Simone became part of life on the ranch and quickly found her place. Her joy was contagious. Everyone was attracted to the South African woman. At least every second Saturday, there was a party at the ranch. He himself cared little for it, but she had brought everyone together and he knew she would be missed in the coming months. A few times she had made traditional South African food, and they enjoyed every morsel given to them.
Everything about her was of an untainted woman, silky soft curves in the right places and incredibly attractive. Her dedication to her husband and her son was noticeable.
There were times, especially after a phone call from her husband, that he was aware of the changes. A bitterness which touched every fibre, and she would draw back into her shell.
“I’m not ready to come back, John.” he heard her one day followed by a long silence before she spoke.
“No. James is staying.” Her voice had a pleading quality that he found troubling and flinched at the pain. Where he stood, he heard the man’s voice as he screamed at her and she fell silent. Her shoulders slumped over from an invisible weight.
He heard the conversation on his way to the kitchen. The coldness she spoke with or the fact that John screamed so loudly across the phone was shocking. When the call ended, she disappeared. James returned with her later, and she was her old self again. Soon her laughter filled the ranch house, and he relaxed.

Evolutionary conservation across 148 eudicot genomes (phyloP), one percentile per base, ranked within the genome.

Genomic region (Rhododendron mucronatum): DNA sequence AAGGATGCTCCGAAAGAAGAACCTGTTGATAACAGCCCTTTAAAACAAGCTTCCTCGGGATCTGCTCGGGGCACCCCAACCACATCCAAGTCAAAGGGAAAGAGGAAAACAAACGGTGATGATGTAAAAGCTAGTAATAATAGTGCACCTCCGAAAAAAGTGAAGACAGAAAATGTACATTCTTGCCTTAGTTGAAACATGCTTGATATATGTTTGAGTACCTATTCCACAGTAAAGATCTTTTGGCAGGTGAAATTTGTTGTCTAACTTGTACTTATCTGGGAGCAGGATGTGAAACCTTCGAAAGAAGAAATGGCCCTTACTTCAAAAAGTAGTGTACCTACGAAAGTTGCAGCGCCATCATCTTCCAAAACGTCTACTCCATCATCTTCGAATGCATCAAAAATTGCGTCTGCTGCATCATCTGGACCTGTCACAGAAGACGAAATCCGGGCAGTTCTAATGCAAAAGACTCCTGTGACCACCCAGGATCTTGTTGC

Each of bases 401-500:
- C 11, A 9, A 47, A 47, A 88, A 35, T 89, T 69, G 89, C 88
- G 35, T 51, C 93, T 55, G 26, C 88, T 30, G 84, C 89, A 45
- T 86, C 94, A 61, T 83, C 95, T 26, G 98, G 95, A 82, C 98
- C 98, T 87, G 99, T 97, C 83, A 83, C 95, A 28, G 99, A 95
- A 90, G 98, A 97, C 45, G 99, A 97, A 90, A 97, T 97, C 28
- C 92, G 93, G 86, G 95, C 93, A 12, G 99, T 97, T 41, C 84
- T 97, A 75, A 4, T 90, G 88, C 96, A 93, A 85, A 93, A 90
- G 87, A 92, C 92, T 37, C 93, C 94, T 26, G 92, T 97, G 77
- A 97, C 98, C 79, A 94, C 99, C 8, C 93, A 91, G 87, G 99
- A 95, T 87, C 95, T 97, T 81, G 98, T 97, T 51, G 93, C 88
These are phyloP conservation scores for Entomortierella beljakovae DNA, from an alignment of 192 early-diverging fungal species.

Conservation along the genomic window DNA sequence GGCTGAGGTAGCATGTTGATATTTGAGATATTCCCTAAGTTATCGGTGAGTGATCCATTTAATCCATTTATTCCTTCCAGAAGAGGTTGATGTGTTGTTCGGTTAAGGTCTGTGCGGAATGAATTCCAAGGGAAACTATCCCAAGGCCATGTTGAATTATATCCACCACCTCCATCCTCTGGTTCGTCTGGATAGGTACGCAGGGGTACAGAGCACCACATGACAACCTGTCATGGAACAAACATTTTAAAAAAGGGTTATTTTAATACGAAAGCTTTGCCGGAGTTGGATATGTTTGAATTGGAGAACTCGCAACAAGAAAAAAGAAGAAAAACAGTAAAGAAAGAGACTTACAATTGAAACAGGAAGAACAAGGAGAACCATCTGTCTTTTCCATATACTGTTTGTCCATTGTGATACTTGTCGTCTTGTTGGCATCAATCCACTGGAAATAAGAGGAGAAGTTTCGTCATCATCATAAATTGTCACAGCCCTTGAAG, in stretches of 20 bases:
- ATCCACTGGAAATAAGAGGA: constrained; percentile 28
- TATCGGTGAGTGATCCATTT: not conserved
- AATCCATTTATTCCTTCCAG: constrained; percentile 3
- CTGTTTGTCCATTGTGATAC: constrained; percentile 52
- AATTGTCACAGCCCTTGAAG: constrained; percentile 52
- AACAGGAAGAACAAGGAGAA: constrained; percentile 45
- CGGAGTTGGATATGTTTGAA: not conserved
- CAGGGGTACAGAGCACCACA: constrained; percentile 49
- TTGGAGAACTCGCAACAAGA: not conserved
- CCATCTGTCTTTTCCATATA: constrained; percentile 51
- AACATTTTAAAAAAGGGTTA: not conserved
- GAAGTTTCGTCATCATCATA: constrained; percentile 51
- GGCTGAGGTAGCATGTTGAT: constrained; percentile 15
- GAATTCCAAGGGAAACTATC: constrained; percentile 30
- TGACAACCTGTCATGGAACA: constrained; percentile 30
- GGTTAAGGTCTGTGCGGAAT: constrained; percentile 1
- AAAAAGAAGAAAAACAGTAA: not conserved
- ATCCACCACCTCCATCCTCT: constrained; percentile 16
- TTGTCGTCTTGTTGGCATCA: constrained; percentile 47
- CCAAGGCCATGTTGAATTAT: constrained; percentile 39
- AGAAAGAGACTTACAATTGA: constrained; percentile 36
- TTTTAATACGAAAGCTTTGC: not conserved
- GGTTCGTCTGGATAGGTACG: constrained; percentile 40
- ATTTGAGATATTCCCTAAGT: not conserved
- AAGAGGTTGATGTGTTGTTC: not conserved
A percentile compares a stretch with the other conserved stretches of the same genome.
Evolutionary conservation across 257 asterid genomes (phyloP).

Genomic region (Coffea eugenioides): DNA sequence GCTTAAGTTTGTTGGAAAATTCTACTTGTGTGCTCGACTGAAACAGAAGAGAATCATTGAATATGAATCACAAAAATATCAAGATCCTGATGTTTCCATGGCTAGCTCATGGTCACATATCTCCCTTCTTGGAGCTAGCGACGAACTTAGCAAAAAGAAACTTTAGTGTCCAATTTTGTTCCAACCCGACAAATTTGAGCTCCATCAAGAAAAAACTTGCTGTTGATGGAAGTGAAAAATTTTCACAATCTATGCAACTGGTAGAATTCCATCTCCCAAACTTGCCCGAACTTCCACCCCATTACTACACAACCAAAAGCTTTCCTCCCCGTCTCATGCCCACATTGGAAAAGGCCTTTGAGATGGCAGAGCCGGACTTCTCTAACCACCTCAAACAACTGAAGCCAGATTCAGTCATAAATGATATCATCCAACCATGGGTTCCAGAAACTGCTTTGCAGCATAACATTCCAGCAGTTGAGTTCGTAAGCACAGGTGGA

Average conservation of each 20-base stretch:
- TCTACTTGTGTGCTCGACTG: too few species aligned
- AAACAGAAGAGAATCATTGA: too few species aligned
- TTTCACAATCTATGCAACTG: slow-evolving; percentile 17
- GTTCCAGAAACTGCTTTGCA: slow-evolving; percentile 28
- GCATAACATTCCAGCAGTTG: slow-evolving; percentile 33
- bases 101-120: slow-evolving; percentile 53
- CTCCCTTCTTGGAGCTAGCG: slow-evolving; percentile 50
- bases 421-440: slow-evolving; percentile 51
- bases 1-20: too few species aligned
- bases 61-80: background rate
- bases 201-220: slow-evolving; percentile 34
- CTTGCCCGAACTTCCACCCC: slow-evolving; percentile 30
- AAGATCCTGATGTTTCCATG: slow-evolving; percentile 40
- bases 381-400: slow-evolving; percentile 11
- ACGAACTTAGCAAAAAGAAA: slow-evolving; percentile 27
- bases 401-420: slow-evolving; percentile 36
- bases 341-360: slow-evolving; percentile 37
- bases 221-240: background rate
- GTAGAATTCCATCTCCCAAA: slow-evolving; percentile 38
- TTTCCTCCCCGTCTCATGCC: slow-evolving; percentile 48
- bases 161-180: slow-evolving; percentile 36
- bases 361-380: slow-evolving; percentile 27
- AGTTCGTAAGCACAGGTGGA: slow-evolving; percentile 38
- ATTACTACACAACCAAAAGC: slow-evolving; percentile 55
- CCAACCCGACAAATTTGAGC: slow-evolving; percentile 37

The one thing that really touched him deeply was her unwavering faith in the Creator.
On day two, he spotted her on the hill underneath the old oak tree where she sat on the grass, read her Bible, and prayed. An idea slipped in his mind, and he scribbled next to today’s date. As a reminder of his plans.
“Tracy, Tripp here.” He begins when the call is answered.
I want to follow up on the work. Still interested?”
“Yes, definitely Tripp. When do you want me to begin?” Tripp scan the office, the table with piles of folders and medicine and he replies, “Tomorrow too soon?”
“Tomorrow is perfect.”
“You can begin at nine. I know you have chores to do at your dad’s.”
“That will help. Thanks Tripp.”
“See you tomorrow.” Once the call ends, he sits back and caught sight of the mending clothes basket. This basket travelled with her wherever they sat. He trying to read, she mending the cowhands’ clothes. Her voice soothing to his ears and he smile. Remembering their last conversation in the office.
“The accent is unique to the Malmesbury region in the Western Cape.” She explained.
“But James doesn’t sound like that.” He had remarked.
“James grew up in Cape Town with its own uniqueness. The Capetonians are more refined, more English. If you don’t know, then their standoffish attitude can leave you cold.” She explained, trying to mend a shirt that was past its salvage date.
“Tell me about the farm you grew up at.” Curious to learn more about the Stevenson family.
“My father inherited the farm from his father. Today my brother farms on it. I had a wonderful childhood and miss it every day. Living in the city has its advantages, but I miss the peace of the farm life.” The dreamy look misted over, and he steered away from the conversation.
With a last look at the rocking chair and basket, he steps out of the office and finds Travis with the Appaloosa.
“Travis, make sure the barn is tidy. I’m expecting a visitor later today.”
“Yes, dad.” Just then James joined them in the stables, and Tripp takes the saddle nearest to him to place it back on the saddle rack. His mind was still with the brunette.
Even Travis has changed since the South African woman’s visit. A welcome change from the morbid mood that surrounded him, the last couple of years, and he grins.